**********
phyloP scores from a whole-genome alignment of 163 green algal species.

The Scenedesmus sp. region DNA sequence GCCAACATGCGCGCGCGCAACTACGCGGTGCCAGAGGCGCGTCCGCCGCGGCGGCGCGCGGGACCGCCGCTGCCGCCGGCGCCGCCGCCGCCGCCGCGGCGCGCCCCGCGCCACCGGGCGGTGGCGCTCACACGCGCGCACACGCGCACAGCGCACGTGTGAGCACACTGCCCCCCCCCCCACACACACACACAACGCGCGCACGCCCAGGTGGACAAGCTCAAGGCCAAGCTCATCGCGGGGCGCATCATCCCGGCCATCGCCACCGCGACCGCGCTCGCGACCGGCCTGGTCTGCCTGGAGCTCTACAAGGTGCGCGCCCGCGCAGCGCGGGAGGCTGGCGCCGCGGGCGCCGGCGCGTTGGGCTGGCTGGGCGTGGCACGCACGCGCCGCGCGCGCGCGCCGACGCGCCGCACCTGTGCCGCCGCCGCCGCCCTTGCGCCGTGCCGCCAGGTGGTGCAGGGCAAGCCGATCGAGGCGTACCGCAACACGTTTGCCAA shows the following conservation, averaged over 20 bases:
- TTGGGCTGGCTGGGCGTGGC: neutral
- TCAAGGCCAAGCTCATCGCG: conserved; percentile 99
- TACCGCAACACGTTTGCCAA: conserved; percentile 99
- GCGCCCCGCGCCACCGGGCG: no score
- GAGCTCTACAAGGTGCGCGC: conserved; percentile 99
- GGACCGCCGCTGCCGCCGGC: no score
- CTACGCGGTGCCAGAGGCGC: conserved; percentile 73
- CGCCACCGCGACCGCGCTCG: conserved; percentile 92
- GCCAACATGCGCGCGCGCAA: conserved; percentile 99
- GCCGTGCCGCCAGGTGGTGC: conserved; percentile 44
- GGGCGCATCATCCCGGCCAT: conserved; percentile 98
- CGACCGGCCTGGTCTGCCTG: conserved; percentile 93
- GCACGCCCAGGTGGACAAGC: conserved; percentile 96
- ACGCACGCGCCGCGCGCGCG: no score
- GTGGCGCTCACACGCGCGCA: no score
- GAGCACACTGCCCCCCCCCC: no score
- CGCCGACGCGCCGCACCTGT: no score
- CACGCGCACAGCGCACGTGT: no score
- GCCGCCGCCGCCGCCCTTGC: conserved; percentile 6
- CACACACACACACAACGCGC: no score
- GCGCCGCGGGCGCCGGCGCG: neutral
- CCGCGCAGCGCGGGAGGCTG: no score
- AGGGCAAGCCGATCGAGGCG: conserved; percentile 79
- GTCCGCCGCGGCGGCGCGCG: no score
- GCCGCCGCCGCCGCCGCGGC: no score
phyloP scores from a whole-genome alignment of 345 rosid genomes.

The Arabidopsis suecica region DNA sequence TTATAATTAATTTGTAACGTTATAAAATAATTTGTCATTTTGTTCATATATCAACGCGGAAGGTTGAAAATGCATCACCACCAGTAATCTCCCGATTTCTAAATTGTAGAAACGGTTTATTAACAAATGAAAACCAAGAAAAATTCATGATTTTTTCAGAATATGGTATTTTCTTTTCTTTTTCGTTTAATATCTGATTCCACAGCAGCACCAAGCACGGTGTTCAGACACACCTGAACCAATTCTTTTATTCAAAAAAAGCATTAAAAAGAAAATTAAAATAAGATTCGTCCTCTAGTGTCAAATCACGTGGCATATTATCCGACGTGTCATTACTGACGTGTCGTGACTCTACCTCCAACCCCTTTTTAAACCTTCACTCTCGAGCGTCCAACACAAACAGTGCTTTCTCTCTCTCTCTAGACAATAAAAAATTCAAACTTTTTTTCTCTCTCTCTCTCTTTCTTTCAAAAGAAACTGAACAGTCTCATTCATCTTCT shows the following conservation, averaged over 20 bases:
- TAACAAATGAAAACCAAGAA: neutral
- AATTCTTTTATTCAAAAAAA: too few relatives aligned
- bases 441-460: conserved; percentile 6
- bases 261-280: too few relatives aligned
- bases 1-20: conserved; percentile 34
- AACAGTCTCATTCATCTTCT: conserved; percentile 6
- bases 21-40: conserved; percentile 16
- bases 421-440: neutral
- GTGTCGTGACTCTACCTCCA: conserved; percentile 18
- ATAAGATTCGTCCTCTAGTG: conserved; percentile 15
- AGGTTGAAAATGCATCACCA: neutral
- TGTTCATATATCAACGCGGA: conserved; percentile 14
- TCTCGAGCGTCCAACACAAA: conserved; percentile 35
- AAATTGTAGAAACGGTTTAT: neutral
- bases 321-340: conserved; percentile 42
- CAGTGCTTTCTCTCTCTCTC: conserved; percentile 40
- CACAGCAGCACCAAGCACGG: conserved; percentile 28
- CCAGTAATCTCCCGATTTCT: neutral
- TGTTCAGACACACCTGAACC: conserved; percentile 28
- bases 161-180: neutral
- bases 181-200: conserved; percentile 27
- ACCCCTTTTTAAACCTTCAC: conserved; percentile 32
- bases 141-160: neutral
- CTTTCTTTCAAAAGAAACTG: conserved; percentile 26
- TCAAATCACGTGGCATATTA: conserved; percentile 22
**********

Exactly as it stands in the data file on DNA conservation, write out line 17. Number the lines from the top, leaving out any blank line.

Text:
- GTGGCGCTCACACGCGCGCA: no score